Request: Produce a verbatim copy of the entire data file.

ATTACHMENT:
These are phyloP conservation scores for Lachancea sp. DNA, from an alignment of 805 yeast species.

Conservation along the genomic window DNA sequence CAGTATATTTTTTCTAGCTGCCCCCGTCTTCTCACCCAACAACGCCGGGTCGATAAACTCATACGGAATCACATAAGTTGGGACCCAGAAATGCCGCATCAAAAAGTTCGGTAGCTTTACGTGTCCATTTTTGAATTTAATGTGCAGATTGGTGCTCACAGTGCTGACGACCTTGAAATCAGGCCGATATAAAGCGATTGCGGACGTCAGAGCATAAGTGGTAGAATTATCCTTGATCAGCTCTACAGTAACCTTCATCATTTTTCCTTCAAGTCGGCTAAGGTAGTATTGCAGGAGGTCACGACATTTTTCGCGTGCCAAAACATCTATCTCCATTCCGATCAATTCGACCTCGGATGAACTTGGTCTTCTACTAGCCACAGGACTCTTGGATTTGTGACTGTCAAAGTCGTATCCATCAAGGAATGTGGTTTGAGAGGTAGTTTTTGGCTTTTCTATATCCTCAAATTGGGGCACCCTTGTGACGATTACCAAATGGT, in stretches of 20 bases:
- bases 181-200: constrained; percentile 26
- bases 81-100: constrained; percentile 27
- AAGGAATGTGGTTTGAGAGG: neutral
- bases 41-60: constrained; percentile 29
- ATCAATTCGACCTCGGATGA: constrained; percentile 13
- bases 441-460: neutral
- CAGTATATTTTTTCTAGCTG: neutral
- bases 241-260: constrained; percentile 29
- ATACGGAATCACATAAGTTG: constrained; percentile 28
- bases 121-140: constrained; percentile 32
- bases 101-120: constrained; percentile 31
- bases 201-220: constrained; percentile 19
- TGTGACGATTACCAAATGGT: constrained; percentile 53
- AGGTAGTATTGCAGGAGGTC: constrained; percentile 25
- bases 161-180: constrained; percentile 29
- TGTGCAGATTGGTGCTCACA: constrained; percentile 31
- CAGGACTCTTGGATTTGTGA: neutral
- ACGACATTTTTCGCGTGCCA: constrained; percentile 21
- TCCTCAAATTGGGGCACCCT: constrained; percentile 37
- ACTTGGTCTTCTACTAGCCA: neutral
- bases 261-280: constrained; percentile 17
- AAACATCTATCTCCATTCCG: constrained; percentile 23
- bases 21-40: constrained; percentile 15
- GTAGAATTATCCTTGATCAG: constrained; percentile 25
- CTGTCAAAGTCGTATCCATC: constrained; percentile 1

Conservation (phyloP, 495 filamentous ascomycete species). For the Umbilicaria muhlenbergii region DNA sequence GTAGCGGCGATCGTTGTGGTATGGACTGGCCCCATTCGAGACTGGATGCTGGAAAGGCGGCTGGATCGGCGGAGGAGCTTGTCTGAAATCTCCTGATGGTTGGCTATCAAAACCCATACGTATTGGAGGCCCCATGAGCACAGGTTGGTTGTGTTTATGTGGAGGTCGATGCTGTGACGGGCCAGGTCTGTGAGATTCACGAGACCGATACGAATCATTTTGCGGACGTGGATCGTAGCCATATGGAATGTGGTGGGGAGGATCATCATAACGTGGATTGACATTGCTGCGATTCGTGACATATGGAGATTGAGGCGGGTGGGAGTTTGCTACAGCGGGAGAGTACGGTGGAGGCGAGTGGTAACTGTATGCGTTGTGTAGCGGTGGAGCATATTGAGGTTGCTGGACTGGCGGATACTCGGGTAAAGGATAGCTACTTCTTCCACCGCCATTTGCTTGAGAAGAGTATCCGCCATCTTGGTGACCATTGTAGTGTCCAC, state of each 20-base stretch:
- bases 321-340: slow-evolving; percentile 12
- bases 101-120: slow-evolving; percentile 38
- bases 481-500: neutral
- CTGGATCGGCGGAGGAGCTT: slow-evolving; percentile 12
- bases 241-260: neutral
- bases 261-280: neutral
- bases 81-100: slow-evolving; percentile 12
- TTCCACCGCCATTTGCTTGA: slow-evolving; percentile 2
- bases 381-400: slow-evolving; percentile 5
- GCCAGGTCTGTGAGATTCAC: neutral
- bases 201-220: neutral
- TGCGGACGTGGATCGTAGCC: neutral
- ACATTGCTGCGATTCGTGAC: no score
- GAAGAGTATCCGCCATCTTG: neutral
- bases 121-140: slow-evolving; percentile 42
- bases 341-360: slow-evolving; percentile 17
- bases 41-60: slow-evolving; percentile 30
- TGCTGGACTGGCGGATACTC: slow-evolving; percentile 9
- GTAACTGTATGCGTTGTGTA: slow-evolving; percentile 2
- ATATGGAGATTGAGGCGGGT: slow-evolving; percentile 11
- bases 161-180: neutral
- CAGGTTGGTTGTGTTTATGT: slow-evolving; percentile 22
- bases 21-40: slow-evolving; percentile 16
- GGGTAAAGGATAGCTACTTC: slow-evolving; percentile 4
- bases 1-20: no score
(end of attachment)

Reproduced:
These are phyloP conservation scores for Lachancea sp. DNA, from an alignment of 805 yeast species.

Conservation along the genomic window DNA sequence CAGTATATTTTTTCTAGCTGCCCCCGTCTTCTCACCCAACAACGCCGGGTCGATAAACTCATACGGAATCACATAAGTTGGGACCCAGAAATGCCGCATCAAAAAGTTCGGTAGCTTTACGTGTCCATTTTTGAATTTAATGTGCAGATTGGTGCTCACAGTGCTGACGACCTTGAAATCAGGCCGATATAAAGCGATTGCGGACGTCAGAGCATAAGTGGTAGAATTATCCTTGATCAGCTCTACAGTAACCTTCATCATTTTTCCTTCAAGTCGGCTAAGGTAGTATTGCAGGAGGTCACGACATTTTTCGCGTGCCAAAACATCTATCTCCATTCCGATCAATTCGACCTCGGATGAACTTGGTCTTCTACTAGCCACAGGACTCTTGGATTTGTGACTGTCAAAGTCGTATCCATCAAGGAATGTGGTTTGAGAGGTAGTTTTTGGCTTTTCTATATCCTCAAATTGGGGCACCCTTGTGACGATTACCAAATGGT, in stretches of 20 bases:
- bases 181-200: constrained; percentile 26
- bases 81-100: constrained; percentile 27
- AAGGAATGTGGTTTGAGAGG: neutral
- bases 41-60: constrained; percentile 29
- ATCAATTCGACCTCGGATGA: constrained; percentile 13
- bases 441-460: neutral
- CAGTATATTTTTTCTAGCTG: neutral
- bases 241-260: constrained; percentile 29
- ATACGGAATCACATAAGTTG: constrained; percentile 28
- bases 121-140: constrained; percentile 32
- bases 101-120: constrained; percentile 31
- bases 201-220: constrained; percentile 19
- TGTGACGATTACCAAATGGT: constrained; percentile 53
- AGGTAGTATTGCAGGAGGTC: constrained; percentile 25
- bases 161-180: constrained; percentile 29
- TGTGCAGATTGGTGCTCACA: constrained; percentile 31
- CAGGACTCTTGGATTTGTGA: neutral
- ACGACATTTTTCGCGTGCCA: constrained; percentile 21
- TCCTCAAATTGGGGCACCCT: constrained; percentile 37
- ACTTGGTCTTCTACTAGCCA: neutral
- bases 261-280: constrained; percentile 17
- AAACATCTATCTCCATTCCG: constrained; percentile 23
- bases 21-40: constrained; percentile 15
- GTAGAATTATCCTTGATCAG: constrained; percentile 25
- CTGTCAAAGTCGTATCCATC: constrained; percentile 1

Conservation (phyloP, 495 filamentous ascomycete species). For the Umbilicaria muhlenbergii region DNA sequence GTAGCGGCGATCGTTGTGGTATGGACTGGCCCCATTCGAGACTGGATGCTGGAAAGGCGGCTGGATCGGCGGAGGAGCTTGTCTGAAATCTCCTGATGGTTGGCTATCAAAACCCATACGTATTGGAGGCCCCATGAGCACAGGTTGGTTGTGTTTATGTGGAGGTCGATGCTGTGACGGGCCAGGTCTGTGAGATTCACGAGACCGATACGAATCATTTTGCGGACGTGGATCGTAGCCATATGGAATGTGGTGGGGAGGATCATCATAACGTGGATTGACATTGCTGCGATTCGTGACATATGGAGATTGAGGCGGGTGGGAGTTTGCTACAGCGGGAGAGTACGGTGGAGGCGAGTGGTAACTGTATGCGTTGTGTAGCGGTGGAGCATATTGAGGTTGCTGGACTGGCGGATACTCGGGTAAAGGATAGCTACTTCTTCCACCGCCATTTGCTTGAGAAGAGTATCCGCCATCTTGGTGACCATTGTAGTGTCCAC, state of each 20-base stretch:
- bases 321-340: slow-evolving; percentile 12
- bases 101-120: slow-evolving; percentile 38
- bases 481-500: neutral
- CTGGATCGGCGGAGGAGCTT: slow-evolving; percentile 12
- bases 241-260: neutral
- bases 261-280: neutral
- bases 81-100: slow-evolving; percentile 12
- TTCCACCGCCATTTGCTTGA: slow-evolving; percentile 2
- bases 381-400: slow-evolving; percentile 5
- GCCAGGTCTGTGAGATTCAC: neutral
- bases 201-220: neutral
- TGCGGACGTGGATCGTAGCC: neutral
- ACATTGCTGCGATTCGTGAC: no score
- GAAGAGTATCCGCCATCTTG: neutral
- bases 121-140: slow-evolving; percentile 42
- bases 341-360: slow-evolving; percentile 17
- bases 41-60: slow-evolving; percentile 30
- TGCTGGACTGGCGGATACTC: slow-evolving; percentile 9
- GTAACTGTATGCGTTGTGTA: slow-evolving; percentile 2
- ATATGGAGATTGAGGCGGGT: slow-evolving; percentile 11
- bases 161-180: neutral
- CAGGTTGGTTGTGTTTATGT: slow-evolving; percentile 22
- bases 21-40: slow-evolving; percentile 16
- GGGTAAAGGATAGCTACTTC: slow-evolving; percentile 4
- bases 1-20: no score